1 Corinthians 2:1-5 (NRSV) – “When I came to you, brothers and sisters, I did not come proclaiming the mystery of God to you in lofty words or wisdom. For I decided to know nothing among you except Jesus Christ, and him crucified. And I came to you in weakness and in fear and in much trembling. My speech and my proclamation were not with plausible words of wisdom, but with a demonstration of the Spirit and of power, so that your faith might rest not on human wisdom but on the power of God.”
When it comes to writing these articles, each week in this series I am fascinated to see what happens. On one hand, I am actively thinking throughout the week about what I am going to write regarding the week’s chapter. But in another sense, I see myself as an observer of the series.
Paul says that he came to the Corinthians “in weakness and in fear and in much trembling” and that his message was delivered “with a demonstration of the Spirit and of power.” While I am not able to put myself fully into that experience, I observe these articles coming out as though it is part of God’s plan for me now to do this blog. My thoughts leading up to these writings originate from mental energy states that span from low to high, but I get energy and inspiration from watching this series take form.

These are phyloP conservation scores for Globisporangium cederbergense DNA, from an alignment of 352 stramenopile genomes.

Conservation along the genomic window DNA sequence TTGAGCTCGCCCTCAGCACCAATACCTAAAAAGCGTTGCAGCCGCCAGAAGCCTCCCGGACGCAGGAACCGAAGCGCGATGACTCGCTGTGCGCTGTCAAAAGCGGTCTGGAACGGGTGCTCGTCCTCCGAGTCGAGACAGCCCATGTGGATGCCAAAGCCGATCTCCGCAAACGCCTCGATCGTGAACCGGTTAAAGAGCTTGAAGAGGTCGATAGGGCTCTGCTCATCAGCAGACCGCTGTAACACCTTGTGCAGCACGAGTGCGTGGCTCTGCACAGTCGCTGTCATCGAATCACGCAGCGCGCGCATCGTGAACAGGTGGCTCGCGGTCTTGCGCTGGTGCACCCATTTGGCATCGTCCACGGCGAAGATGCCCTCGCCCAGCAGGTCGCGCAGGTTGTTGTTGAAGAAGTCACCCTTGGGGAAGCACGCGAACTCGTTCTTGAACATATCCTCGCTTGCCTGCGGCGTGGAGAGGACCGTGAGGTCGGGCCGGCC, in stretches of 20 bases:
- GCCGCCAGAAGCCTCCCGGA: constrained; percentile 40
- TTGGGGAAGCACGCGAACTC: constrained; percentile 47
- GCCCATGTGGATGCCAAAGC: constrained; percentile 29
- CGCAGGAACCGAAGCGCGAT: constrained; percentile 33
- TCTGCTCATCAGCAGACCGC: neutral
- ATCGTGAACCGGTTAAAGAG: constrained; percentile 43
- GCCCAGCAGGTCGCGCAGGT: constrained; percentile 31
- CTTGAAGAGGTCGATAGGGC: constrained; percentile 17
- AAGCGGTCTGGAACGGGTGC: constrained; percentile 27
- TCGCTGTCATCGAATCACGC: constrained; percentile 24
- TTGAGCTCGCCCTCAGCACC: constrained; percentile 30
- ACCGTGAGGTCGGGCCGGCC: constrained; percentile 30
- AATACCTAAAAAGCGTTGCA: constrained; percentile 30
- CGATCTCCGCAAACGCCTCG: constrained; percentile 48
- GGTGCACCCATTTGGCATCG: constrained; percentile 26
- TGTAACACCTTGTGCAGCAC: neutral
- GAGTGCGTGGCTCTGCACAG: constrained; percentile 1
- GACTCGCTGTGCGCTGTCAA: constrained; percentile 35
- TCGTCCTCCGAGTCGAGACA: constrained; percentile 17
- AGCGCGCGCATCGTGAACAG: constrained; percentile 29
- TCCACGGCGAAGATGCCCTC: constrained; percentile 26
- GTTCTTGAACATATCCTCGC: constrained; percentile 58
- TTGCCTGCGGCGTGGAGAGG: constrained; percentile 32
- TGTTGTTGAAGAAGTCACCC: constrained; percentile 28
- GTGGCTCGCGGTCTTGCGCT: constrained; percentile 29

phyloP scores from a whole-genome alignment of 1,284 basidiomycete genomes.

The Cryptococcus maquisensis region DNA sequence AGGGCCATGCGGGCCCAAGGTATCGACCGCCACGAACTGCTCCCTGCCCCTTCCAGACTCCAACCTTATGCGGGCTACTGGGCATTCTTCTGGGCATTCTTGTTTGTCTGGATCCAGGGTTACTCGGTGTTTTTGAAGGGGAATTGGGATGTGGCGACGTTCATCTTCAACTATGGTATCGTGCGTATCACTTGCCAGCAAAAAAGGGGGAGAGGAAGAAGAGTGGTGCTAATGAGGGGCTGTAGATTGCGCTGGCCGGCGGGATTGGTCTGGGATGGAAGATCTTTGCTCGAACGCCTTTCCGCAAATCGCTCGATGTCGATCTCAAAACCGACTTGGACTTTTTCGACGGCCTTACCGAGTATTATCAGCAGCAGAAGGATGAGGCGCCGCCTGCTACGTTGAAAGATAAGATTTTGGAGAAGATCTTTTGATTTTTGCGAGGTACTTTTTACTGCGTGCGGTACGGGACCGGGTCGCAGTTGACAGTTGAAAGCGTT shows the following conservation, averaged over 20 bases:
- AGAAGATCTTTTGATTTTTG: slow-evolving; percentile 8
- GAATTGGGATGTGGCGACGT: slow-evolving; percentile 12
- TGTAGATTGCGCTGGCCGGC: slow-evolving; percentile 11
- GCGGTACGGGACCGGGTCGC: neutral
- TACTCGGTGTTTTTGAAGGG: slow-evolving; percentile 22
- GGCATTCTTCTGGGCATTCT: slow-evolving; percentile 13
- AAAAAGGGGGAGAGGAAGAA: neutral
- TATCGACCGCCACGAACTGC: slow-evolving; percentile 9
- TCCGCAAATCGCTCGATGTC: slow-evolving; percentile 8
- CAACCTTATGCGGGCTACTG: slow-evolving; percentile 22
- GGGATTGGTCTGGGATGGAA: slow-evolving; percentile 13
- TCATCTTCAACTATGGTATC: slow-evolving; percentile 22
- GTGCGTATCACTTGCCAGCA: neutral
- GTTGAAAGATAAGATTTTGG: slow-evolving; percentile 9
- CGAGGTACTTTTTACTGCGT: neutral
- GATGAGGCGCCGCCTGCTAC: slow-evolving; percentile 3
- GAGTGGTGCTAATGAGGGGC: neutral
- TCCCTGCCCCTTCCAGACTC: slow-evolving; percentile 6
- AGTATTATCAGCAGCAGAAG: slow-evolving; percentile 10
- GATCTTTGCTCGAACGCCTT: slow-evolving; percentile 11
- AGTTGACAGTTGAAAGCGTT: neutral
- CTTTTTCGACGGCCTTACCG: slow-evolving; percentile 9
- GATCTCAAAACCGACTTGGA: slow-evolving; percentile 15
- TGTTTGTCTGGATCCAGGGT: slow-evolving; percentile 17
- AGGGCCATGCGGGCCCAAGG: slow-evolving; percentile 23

Regarding Paul’s message, he also states that “among the mature we do speak wisdom, though it is not a wisdom of this age or of the rulers of this age” (1 Cor. 2:6).
I tend to see myself as an outsider, though I do not have a deliberate endeavor to be one. I just find that the popular worldviews (both secular and religious ones) do not quite resonate with me. There are, however, individuals in both realms with principles and attitudes that I respect and value.
Paul seems to be particularly passionate about conveying the fact that his teaching came from the Spirit of God rather than human reasoning, because he brings up the point again:
“What human being knows what is truly human except the human spirit that is within? So also no one comprehends what is truly God’s except the Spirit of God. Now we have received not the spirit of the world, but the Spirit that is from God, so that we may understand the gifts bestowed on us by God” (1 Cor. 2:11-12).
As I look at my own experience, how do I distinguish between the “human spirit” and the “Spirit of God?” What I would say is that my “human spirit” is behind my psychological reactions to situations and my natural approaches to problem-solving and processing information. But I see the Spirit of God as inspiring the faith and vision that I have for my future, and the Spirit works through Scriptural teaching and life’s experiences.
Lastly, I want to discuss Paul’s statement that “those who are spiritual discern all things, and they are themselves subject to no one else’s scrutiny” (1 Cor. 2:15).
When you have beliefs on the basis of Scripture, I do not want for you to worry about scrutiny and criticism from those who may question the character associated with or produced by your beliefs. Believers can, from time to time, adjust their understanding based on insights from others, but I do not want for anyone to be guilted into changing their beliefs.